So while it's much better than it used to be, we have our doubts over whether the Sierra can regularly deliver on its claimed highway fuel economy figure.

The Grocery Run

With a six-foot bed featuring a spray-in bedliner from the factory, our truck was as practical as one could imagine. Having had the truck during holiday season, I was lucky to have one of my brothers as a spotter in some instances, as congested mall parking lots are not particularly conducive for a truck whose VIN number could often be mistaken as a ZIP code. Other times, I learned that driving a big truck means giving up prime real estate in the car park.

Still, parking sensors in front and back made life much easier than it could have been, and we couldn't recommend them enough. We were, however, perplexed by the lack of some features one might expect on a $50,000 truck like blind spot warning detection, forward collision alert, and cross-traffic detection, which are all on the docket if you opt up for the hoity-toity Sierra Denali.

And then there were features like the running boards, which extend far enough for all passengers but not to the bed for side loading. When some other automakers are thinking of little details like that or Ram and Nissan's lockable in-bed compartments, GM is putting LED bed lights into the back of the Sierra. While smart, it might not be smart enough. If I'm unloading a truck bed at night, you can bet I'll be using a supplemental light source to make sure I'm not going to fumble with and fall over whatever might be in back.

The Weekend Fun

The 2014 GMC Sierra SLT doesn't look especially different than the truck it replaces. On multiple occasions some of my passengers mistook older-model GMC vehicles for the brand-new truck in question. I even did on one occasion; it's just not much to look at, despite its bold, stylish LED running lights.

But it's what's on the inside that counts, right? Or at least that's what my mom told me one time. Despite its conservative design, the 2014 GMC Sierra's interior is markedly better than that of the one it replaces, with a new generation of the IntelliLink infotainment system headlining the show. Say "Channel 36" into the microphone, and it correctly assumes you mean SiriusXM Channel 36 and turns the radio right where you want it to be. It can also play off media devices, whether wirelessly via Bluetooth or through one of the five USB adapters we counted in the truck. Oh, and if those weren't enough, there are placeholders for cell phones and MP3 players, multiple cigarette-style car plug-in ports—although the truck-faithful Marlboro Man would have to bring his own ash tray and lighter—and even a 110v two-prong outlet.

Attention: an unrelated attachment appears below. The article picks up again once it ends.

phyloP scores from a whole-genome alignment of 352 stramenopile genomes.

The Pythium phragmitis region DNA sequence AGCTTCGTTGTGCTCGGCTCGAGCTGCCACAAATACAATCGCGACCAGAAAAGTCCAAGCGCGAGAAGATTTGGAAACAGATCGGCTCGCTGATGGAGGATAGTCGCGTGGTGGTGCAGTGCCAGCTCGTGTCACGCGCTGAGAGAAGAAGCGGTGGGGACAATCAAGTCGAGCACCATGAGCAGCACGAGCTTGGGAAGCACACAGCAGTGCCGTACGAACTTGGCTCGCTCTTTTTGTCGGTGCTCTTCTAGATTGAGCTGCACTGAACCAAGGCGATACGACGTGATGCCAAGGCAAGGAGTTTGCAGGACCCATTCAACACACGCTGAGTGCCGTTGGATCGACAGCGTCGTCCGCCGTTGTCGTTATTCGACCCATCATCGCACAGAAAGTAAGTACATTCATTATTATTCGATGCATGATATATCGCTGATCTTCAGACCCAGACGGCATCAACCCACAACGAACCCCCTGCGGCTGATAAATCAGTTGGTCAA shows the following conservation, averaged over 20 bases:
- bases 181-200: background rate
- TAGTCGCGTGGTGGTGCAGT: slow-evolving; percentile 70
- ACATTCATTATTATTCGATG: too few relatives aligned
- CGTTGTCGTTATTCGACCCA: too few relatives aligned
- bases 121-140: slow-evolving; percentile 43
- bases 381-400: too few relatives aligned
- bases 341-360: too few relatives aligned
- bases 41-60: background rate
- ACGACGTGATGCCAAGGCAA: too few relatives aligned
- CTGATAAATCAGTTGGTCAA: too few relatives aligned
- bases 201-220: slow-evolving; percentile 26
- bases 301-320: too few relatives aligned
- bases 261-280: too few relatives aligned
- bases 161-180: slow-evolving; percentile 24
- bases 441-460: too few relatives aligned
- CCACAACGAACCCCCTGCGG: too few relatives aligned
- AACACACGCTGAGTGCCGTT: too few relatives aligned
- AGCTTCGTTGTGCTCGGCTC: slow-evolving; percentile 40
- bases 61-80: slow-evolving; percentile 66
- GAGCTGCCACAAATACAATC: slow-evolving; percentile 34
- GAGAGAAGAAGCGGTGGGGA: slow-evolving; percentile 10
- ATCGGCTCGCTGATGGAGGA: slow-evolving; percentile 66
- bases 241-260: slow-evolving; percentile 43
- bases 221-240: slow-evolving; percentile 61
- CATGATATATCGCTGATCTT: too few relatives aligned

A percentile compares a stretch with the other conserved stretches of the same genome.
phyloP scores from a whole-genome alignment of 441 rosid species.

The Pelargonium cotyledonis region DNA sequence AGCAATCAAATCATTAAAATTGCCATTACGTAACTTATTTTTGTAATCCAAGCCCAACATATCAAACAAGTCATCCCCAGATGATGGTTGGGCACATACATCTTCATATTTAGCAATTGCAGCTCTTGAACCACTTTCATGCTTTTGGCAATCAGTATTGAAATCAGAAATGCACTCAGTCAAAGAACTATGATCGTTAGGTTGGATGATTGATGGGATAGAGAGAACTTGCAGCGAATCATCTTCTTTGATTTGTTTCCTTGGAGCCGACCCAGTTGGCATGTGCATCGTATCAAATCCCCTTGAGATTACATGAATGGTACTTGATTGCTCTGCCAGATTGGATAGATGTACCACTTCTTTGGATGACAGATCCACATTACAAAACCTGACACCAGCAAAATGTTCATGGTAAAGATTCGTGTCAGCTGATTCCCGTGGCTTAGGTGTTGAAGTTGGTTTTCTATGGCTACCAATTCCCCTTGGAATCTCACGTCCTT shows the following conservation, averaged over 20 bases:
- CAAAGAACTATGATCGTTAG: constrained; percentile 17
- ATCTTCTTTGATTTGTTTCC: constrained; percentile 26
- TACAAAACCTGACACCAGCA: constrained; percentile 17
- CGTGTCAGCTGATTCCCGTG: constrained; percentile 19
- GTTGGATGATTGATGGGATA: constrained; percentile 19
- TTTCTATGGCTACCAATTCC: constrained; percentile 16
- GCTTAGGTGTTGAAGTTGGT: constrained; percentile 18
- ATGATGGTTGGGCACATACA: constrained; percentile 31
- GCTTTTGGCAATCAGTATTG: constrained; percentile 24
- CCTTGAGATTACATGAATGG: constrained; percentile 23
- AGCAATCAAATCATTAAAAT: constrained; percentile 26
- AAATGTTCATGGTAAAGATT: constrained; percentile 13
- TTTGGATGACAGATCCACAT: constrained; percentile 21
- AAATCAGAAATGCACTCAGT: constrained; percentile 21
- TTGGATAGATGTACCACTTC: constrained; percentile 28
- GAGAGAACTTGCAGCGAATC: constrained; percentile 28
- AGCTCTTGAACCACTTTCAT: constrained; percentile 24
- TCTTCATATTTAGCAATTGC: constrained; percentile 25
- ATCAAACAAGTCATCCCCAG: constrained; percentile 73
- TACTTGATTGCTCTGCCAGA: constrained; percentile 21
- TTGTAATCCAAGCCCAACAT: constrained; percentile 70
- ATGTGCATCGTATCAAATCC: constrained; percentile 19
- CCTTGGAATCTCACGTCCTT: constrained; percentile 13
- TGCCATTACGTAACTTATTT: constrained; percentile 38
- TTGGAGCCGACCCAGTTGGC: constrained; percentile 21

Though never distilling the fact that it's a truck—this thing doesn't quite rides like it's a car on stilts like the coil-sprung Ram 1500—it hardly feels anything like the vinyl bench, three-on-the-tree pick-'em-ups of yore. For someone who's only recently begun a fascination of pickup trucks, that certainly appeals to this car guy's sensibilities just fine.


Back when we received our mid-grade 2014 Chevrolet Silverado LT to test, we weren't sure GM put its best foot forward. The truck had cloth seats, two-wheel drive, and frankly lacked much in the way of pizzazz. After all, we had recently come back from our First Drive of the 2014 Ram 1500 EcoDiesel, netting 24 mpg over our drive with it without much effort, being wooed with a nicer ride, more stylish interior, and more modern conveniences like keyless ignition and RamBox in-bed storage, albeit the truck wasn't quite as quiet.

Now we've seen what GM's best is, and we'd consider ourselves fans. The 2014 Sierra takes a decidedly old-school approach to making a truck, still using a six-speed automatic transmission and leaf springs in the rear. It doesn't really break any new ground with the exception of its infotainment overkill and refinement, but we'd certainly recommend it if the deal is right and V-8 power-delivery is a must.

We hope General Motors brings the Sierra and its Silverado sibling up to date even further to match the ever-evolving Ram and the aluminum-intensive 2015 Ford F-150—and soon. The 2014 Sierra is a dandy of a truck, one which we enjoyed over our two weeks with it, but we worry that after six years of not touching the truck before this full-size redesign, The General simply caught up to the competition instead of bringing a compelling new argument to the table for why it deserves to be the top dog in the segment. For maintaining loyal fans, that formula will certainly work. For winning over new customers, that simply might not be good enough.